In January, articles from The Hill reported that then U.S. President-elect Donald Trump and his team were considering the elimination of the National Endowment for the Arts (NEA) and the National Endowment for the Humanities (NEH). During the early part of 2017, the President and his staff will draft a budget that is reportedly based largely on the report A Balanced Budget for a Stronger America prepared by the Republican Study Committee and that recommends the following cuts to the federal budget:

“The federal government should not be in the business of funding the arts. Support for the arts can easily and more properly be found from non-governmental sources. Eliminating the National Endowment for the Arts would save taxpayers $148 million per year and eliminating the National Endowment for the Humanities would save an additional $148 million per year.” (Pg. 96)
“The Institute of Museum and Library Services (IMLS) provides grants to local museums and libraries, a task that can be better handled by the private sector and local governments. Eliminating the IMLS would save $230 million per year.” (Pg. 97)

Each year, the arts create $135 billion in economic activity, employing over 4 million Americans, and totaling $86 billion in household income. Additionally, funding for arts organizations comprises a tiny fraction of the overall Federal budget (approximately .02 percent). Libraries and museums have a significant impact on the economic, social and cultural environment of communities by promoting life-long learning, creative expression, and access to a wealth of information, programs and services. Numerous institutions where ARLIS/NA members work have been or are currently funded by at least one, if not all three of these federal agencies. Without this funding, the nation’s libraries, museums, and arts and humanities centers cannot provide the critical support needed for research and education.

These proposed budget cuts would cause serious obstructions to creative expression, cultural enrichment, life-long learning, and a threat to the growth of the creative economy. For these reasons, ARLIS/NA opposes the proposed defunding and eradication of the NEA, NEH, and IMLS.

When was cheap at its height?

Just a quick note:

In response to a recent call for papers concerning quick, cheap printing in the United States, I did a Google Ngram search on the word cheap (and other synonyms). It was necessary to limit this to pre-1900 because the concept explodes in the early 20th century. Here’s the result.

It is curious that a bargain overtakes cheap in the 1790s and the 1820s. It looks like 1761 was not a good year for cheap things but that we were equally cheap in 1770 and 1890.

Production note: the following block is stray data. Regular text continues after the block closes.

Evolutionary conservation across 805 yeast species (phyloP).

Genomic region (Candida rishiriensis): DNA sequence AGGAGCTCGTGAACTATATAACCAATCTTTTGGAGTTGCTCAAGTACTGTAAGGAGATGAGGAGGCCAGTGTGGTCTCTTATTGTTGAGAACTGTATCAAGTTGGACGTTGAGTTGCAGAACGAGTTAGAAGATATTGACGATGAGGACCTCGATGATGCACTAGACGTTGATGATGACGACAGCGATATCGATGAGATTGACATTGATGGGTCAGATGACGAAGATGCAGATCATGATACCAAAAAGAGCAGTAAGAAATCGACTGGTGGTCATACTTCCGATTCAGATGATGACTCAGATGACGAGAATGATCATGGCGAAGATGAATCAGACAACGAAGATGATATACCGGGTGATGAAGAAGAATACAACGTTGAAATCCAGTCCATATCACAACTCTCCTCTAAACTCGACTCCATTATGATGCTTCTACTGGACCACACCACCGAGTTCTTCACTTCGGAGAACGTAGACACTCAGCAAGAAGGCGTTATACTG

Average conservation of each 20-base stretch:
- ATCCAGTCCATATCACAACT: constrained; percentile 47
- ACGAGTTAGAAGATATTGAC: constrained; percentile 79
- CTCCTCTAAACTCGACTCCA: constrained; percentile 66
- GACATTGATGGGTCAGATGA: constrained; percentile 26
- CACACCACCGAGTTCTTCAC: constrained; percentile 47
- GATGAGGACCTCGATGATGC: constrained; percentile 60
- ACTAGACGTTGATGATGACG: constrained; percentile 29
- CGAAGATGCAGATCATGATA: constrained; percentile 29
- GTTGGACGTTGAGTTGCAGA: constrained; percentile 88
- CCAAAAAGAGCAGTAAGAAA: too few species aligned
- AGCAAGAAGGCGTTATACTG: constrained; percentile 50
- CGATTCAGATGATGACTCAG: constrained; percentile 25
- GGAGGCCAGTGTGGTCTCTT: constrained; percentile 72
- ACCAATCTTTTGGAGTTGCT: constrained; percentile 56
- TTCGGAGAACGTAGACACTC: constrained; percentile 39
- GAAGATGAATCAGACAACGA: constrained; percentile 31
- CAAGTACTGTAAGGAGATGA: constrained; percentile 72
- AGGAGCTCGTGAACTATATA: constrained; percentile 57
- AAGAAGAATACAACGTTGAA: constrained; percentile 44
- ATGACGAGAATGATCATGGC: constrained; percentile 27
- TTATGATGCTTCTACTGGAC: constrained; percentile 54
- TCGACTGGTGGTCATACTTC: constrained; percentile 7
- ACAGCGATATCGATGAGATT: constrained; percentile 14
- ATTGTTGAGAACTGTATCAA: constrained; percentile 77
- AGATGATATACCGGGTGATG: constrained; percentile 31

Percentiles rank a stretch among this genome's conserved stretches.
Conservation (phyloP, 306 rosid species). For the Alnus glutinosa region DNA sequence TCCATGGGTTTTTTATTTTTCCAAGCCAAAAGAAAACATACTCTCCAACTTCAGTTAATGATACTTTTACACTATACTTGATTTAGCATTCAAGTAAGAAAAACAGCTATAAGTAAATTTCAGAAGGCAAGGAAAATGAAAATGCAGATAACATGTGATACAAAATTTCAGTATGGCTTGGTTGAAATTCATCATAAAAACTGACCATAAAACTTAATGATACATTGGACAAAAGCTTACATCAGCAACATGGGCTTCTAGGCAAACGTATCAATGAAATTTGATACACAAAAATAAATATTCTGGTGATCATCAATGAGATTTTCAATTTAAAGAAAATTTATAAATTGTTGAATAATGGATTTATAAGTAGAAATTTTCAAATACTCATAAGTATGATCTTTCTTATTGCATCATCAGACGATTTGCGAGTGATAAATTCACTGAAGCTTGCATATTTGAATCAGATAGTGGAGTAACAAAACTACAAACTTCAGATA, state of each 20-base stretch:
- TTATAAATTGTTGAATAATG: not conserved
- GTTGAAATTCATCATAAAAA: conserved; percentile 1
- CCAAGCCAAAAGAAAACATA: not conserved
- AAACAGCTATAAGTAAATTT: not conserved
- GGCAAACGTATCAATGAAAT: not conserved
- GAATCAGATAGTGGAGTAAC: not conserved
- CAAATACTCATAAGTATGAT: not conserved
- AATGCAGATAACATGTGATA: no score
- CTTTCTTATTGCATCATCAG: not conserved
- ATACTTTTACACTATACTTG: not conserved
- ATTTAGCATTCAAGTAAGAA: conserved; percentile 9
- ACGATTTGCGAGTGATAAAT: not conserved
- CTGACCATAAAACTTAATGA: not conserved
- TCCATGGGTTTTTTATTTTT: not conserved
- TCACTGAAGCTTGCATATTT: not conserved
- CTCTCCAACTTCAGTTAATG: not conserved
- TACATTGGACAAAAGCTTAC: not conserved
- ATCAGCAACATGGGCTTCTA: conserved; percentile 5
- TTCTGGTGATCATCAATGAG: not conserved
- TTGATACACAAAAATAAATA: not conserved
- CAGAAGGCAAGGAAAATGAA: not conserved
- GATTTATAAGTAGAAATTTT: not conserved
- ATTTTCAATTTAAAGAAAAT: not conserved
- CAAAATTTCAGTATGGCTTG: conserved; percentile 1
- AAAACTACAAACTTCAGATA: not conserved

Here is the cfp, if you haven’t already received it:

International Conference on Buddhist Manuscript Cultures, January 2017

Friday afternoon some of the participants of the International Conference on Buddhist Manuscript Cultures visited our department and Martin Heijdra, Director of The East Asian Library and the Gest Collection, introduced them to a few treasures at Princeton University Library. The conference, which continues through Sunday, is sponsored by the Henry Luce Foundation, the Mount Kuaiji Buddhist Association, GS Charity Foundation, and Princeton University’s Buddhist Studies Workshop, Tang Center for East Asian Art, Program in East Asian Studies, and Department of Religion.

Here is a taste of what they saw. For more information, see the website:


Page one


The Ghostlight Project at Princeton

We are invited to join McCarter Theatre Center, Princeton University Triangle Club, and the Princeton University Lewis Center for the Arts Program in Theater on Thursday, January 19, 2017, for a brief gathering on the lawn outside the Matthews Theatre to launch The Ghostlight Project. This event is free and open to the public.

The Ghostlight Project aims to create spaces that will serve as beacons of light in the coming years, the hoped-for outcome of which is a network of people across the country working to support vulnerable communities. These gatherings are a public affirmation of each theater’s commitment to diversity and inclusion. They are a pledge to stand for and protect the values of inclusion, participation, and compassion for everyone regardless of race, class, religion, country of origin, immigration status, (dis)ability, gender identity, or sexual orientation.

Organizers ask that participants begin to arrive starting at 5:00 p.m. At 5:30 p.m., a series of brief remarks will commence, followed by a group “moment of light.” The event will conclude by 6:00 p.m. For more information about The Ghostlight Project, including a full list of participating theaters, visit

Making history: collections, collectors, and the cultural role of printing museums

Association of European Printing Museums (AEPM) 2017

In case you haven’t already seen this call for papers, please consider proposing something for the upcoming AEPM conference. Princeton University Library is a member.

The conference will take place May 11-13, 2017 at The Museum of Typography, Chania, Crete (Greece) and the theme will be: Making history: collections, collectors and the cultural role of printing museums. It will look at the ways in which collections of printing heritage materials become museums. Possible subjects for discussion include: